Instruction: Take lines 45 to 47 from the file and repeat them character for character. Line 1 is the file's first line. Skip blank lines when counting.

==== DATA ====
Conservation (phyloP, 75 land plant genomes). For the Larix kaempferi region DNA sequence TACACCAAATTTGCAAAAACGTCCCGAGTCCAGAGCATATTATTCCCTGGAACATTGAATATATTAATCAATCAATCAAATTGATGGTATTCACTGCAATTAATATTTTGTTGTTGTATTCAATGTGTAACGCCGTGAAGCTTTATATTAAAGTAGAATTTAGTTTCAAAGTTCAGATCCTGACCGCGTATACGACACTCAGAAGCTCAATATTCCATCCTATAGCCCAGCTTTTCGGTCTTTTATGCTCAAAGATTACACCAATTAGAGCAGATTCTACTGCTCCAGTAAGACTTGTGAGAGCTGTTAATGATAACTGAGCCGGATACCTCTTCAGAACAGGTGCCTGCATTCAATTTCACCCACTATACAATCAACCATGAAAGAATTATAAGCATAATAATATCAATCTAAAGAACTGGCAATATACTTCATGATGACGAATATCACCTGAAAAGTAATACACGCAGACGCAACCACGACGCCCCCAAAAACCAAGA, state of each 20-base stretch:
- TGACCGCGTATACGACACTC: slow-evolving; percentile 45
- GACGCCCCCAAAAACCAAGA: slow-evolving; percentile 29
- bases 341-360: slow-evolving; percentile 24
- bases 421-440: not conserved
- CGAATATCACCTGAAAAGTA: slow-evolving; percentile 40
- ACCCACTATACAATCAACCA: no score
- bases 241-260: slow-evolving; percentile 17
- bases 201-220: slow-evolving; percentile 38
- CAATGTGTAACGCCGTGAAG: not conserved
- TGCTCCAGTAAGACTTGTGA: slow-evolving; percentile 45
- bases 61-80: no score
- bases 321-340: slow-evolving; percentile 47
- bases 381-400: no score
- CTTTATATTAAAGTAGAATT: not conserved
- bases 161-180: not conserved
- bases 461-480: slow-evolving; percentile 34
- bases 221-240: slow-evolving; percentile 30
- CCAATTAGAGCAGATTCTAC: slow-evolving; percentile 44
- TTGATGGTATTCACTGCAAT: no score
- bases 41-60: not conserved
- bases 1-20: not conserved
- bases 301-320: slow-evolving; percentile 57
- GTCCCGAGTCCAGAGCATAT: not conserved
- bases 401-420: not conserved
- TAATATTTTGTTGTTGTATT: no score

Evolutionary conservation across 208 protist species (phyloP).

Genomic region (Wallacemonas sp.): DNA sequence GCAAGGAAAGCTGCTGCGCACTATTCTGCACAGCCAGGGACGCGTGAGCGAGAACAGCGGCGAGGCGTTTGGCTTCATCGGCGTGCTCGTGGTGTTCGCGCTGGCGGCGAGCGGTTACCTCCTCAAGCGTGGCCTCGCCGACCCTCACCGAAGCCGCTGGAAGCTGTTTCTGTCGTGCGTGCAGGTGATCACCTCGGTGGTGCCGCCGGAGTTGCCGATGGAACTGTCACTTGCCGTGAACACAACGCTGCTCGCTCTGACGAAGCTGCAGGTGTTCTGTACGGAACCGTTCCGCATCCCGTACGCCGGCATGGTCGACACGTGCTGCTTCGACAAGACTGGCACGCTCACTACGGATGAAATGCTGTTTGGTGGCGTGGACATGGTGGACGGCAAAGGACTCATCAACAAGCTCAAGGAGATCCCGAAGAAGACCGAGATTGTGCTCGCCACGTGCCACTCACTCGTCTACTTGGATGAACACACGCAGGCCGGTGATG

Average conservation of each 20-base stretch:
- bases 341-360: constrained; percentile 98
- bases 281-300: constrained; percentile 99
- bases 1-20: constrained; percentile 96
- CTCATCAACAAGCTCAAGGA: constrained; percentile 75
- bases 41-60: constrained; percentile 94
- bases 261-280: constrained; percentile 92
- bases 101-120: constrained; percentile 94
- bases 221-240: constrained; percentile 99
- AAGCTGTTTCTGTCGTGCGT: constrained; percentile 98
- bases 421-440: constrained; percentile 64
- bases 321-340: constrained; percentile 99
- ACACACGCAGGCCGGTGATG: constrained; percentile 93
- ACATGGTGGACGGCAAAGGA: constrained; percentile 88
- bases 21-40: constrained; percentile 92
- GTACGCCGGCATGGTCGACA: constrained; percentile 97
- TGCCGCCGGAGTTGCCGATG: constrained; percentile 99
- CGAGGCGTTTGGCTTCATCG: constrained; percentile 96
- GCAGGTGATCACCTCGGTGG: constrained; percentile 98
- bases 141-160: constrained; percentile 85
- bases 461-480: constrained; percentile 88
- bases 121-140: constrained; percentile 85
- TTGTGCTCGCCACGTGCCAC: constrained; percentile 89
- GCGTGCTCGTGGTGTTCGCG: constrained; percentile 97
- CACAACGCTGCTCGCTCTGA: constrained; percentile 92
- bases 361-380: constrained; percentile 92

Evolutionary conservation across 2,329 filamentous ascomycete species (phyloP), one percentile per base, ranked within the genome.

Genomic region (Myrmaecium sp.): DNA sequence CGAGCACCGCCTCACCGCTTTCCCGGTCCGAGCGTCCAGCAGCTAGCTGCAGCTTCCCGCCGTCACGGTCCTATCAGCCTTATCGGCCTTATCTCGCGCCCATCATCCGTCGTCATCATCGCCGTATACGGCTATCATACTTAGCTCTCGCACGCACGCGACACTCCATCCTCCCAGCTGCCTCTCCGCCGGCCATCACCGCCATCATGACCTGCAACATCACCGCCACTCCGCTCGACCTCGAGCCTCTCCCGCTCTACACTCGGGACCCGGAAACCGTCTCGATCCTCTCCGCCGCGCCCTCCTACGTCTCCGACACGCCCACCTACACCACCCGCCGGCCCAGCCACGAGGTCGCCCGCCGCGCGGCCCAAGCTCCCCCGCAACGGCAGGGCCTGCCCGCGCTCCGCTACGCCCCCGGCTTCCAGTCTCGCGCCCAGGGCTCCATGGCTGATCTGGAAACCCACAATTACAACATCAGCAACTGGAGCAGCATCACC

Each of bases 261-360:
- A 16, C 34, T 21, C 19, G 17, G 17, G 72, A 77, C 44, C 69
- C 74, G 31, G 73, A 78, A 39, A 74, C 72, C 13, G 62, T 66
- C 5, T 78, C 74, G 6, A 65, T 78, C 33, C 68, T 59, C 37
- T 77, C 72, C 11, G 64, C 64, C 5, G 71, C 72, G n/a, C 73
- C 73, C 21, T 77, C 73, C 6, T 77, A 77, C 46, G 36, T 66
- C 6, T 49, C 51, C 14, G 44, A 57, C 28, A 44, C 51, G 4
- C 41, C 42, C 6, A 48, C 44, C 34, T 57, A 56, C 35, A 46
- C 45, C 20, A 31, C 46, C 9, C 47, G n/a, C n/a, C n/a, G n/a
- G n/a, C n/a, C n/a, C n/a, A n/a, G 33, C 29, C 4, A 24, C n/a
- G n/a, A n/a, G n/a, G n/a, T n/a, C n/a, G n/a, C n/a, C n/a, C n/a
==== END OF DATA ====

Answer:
- TGCCGCCGGAGTTGCCGATG: constrained; percentile 99
- CGAGGCGTTTGGCTTCATCG: constrained; percentile 96
- GCAGGTGATCACCTCGGTGG: constrained; percentile 98